Sound — 8
Leonard Cohen has always been one to delve into thought provoking lyrical subjects, which throughout his nearly six decade long musical career has alternated through themes of religion, politics, philosophy and relationships, amongst others. Cohen is most readily recognized for the poetic phrases in his songs more so than his singing style, which is largely centered around gritty spoken word, and this stylistic approach stems from his earlier and sometimes controversial efforts as a novelist. Perhaps working as a musician provided more stylistic freedom as opposed to the artistic borderlines he experienced as a writer, but regardless of the inspiration behind his transition, Leonard Cohen has offered an extensive and prolific discography which continues with the release of his recent studio effort, "Popular Problems."
As the title implies, "Popular Problems" has Cohen offering a collection of songs more notable for his poetic phraseology than his actual musical performance. The majority of these recordings are centered upon Cohen's identifiable delivery; while that portion of the album would typically be recognized in the next segment of this review, considering it's weight in the actual sound of the album we're tackling this subject here. The overtly melodic choruses to such songs as "Did I Ever Love You" and "A Street" are handled by female backup singers, while an upbeat bluegrass picking style and violin playing accents the melancholy feel of the former, while the latter embodies a style which most accurately represents a New York City blues persona. Cohen then takes his time during the verses, not in quite a hurry to quicken the lyrical deliver above your normal talking pace, yet whenever he speaks you're compelled to listen.
To say that Leonard Cohen doesn't play a predominant role in the musical variety found on "Popular Problems" would almost guaranteed be an inaccurate statement, just because of the broad compilation of styles which appear of the album. Keeping in mind the two frontiers which the aforementioned selections cross into, "Almost Like the Blues" takes the atmosphere of a jazz-poetry reading and compiles it into a three minute track - you can almost breathe in the cigarette smoke when you're listening to it. "Samson in New Orleans" is a heavily emotional song with brooding piano accompaniment, while "My Oh My" introduces a swinging brass section ala a New Orleans marching band.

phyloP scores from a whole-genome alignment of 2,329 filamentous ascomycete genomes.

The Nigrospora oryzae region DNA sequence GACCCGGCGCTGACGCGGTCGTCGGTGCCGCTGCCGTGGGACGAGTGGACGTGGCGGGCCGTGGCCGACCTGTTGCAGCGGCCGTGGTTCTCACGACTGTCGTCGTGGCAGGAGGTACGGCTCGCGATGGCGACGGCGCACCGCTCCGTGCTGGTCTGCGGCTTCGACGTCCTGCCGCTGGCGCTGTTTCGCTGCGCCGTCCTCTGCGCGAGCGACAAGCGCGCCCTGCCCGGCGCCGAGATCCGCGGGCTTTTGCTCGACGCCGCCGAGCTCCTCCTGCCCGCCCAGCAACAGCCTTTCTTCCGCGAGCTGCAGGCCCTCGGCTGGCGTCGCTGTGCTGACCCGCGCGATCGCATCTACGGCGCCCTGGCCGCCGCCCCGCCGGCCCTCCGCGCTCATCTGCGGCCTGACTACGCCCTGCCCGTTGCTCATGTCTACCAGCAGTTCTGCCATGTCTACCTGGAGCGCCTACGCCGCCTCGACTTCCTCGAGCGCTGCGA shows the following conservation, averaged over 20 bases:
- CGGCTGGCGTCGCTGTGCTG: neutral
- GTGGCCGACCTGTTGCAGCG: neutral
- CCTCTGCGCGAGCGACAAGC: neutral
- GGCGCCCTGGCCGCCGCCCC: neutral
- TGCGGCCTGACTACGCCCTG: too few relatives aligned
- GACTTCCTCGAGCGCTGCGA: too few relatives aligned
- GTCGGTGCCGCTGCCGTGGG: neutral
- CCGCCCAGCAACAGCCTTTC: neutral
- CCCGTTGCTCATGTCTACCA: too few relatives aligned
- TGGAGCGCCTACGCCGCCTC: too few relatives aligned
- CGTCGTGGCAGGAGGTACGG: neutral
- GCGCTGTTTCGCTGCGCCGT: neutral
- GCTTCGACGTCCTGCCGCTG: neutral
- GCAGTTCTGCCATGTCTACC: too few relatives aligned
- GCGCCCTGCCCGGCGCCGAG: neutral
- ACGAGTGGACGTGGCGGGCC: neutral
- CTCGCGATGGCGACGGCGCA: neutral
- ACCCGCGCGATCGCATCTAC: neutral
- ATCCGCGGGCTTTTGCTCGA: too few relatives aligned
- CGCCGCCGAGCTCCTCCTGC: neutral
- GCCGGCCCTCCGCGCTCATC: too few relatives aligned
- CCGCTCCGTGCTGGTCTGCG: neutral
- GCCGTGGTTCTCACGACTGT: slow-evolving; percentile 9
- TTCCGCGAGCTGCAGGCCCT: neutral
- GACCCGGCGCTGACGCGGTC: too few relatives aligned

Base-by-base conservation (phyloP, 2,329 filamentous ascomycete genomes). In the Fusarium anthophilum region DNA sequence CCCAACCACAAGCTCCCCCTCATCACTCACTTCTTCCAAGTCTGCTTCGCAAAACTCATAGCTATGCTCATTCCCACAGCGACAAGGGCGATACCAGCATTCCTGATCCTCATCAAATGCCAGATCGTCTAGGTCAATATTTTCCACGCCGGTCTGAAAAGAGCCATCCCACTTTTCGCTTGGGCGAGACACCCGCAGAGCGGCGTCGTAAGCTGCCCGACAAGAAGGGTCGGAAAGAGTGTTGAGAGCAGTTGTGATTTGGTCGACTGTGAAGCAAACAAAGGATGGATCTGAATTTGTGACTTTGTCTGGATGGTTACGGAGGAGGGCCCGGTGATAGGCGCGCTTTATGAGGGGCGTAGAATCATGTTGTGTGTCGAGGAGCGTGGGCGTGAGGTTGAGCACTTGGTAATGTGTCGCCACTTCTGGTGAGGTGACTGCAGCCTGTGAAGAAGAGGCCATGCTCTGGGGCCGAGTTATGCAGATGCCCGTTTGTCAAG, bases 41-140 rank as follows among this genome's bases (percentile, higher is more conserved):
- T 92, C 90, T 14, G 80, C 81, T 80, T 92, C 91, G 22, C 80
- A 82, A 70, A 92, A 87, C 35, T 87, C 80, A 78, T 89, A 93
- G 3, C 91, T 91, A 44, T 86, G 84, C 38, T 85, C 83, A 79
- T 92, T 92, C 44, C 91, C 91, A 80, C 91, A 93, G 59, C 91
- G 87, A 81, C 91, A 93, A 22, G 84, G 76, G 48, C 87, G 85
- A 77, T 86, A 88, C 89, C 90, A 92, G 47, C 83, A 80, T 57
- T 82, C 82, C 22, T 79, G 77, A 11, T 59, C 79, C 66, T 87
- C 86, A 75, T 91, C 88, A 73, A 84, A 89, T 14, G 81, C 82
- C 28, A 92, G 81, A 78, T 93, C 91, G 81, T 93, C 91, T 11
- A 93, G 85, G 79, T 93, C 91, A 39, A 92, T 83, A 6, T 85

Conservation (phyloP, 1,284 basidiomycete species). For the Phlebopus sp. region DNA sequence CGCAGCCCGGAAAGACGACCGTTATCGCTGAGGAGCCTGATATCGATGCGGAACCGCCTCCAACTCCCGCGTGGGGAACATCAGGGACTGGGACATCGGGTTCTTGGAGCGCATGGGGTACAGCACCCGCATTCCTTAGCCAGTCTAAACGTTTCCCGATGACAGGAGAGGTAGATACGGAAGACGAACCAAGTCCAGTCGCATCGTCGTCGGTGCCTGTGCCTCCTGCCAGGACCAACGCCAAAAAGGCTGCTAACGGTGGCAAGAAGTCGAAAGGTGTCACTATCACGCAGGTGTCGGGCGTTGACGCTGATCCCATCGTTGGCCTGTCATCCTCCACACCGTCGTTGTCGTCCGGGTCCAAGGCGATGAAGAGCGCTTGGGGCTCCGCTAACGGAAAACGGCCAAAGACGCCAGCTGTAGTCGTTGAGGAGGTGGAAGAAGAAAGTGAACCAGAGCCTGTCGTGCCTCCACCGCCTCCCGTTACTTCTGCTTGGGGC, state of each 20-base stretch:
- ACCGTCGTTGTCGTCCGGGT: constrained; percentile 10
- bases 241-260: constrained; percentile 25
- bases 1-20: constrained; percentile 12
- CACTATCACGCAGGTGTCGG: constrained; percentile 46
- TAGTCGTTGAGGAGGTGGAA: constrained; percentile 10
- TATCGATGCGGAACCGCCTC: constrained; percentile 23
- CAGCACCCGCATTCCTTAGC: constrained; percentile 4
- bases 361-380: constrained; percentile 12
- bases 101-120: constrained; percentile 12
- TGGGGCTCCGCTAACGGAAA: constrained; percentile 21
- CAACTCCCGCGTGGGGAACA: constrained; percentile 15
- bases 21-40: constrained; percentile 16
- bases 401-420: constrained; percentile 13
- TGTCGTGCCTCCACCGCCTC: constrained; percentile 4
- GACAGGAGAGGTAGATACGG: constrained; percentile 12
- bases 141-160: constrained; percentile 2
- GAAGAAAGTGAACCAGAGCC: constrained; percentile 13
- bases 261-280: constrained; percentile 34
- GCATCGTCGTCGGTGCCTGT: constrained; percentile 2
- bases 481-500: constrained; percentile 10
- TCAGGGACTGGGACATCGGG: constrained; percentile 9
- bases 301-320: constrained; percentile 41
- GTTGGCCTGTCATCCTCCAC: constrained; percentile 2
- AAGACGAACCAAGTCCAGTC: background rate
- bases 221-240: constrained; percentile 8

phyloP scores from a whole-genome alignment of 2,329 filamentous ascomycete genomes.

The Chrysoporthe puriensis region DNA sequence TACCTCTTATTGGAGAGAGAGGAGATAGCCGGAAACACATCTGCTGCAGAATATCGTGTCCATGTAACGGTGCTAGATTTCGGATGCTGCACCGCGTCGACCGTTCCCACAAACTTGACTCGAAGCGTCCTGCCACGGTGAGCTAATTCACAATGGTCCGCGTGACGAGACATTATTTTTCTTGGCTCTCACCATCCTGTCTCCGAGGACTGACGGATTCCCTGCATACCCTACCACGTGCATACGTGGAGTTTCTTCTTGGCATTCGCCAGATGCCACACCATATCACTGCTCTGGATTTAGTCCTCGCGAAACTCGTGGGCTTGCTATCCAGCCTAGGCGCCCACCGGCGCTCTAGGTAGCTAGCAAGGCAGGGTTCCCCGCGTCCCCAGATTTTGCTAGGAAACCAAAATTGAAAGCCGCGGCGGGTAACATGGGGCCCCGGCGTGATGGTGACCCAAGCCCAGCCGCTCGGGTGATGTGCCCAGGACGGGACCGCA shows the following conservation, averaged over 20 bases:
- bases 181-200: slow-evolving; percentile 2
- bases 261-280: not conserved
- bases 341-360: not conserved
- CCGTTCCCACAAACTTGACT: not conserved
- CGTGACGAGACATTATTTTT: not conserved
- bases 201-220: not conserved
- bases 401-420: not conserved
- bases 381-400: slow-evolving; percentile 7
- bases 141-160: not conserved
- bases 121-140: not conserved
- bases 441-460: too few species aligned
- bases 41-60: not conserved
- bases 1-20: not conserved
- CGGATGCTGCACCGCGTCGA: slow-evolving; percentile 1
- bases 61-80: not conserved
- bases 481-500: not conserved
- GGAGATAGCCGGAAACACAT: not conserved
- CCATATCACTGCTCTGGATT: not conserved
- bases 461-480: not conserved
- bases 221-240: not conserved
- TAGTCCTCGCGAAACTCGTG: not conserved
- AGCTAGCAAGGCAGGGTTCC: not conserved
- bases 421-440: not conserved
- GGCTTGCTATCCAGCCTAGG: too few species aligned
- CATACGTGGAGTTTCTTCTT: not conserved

Lyrics — 8
This is an authentic Leonard Cohen studio album, through and through, which for experienced listeners already identifies the singing style of this effort. We don't find any radical primal screams or redefining death metal growls, only the gritty approach which has defined the past dozen or so efforts in Cohen's catalog. However, the content of his lyrics speaks louder than any other vocalist could belt them, and Cohen almost has to remain in his relaxed singing style so you can appreciate the depth of his work. As an example of the lyrics from this album, here are a few lines from "You Got Me Singing": "You got me singing, even tho' the news is bad/ You got me singing the only song I ever had/ You got me singing ever since the river died/ You got me thinking of the places we could hide/ You got me singing even though the world is gone/ You got me thinking I'd like to carry on/ You got me singing even tho' it all looks grim/ You got me singing the Hallelujah hymn."
Overall Impression — 8
In short, Leonard Cohen reinforces his ability to create memorable songs bracketed by thought provoking poetic lyrics on his new album, "Popular Problems." Despite his longevity, the 80-year old songwriter shows no sign of slowing down, however as he explains in the album's opening track, "It's not because I'm old, and it's not what dying does. I always liked it slow; slow is in my blood."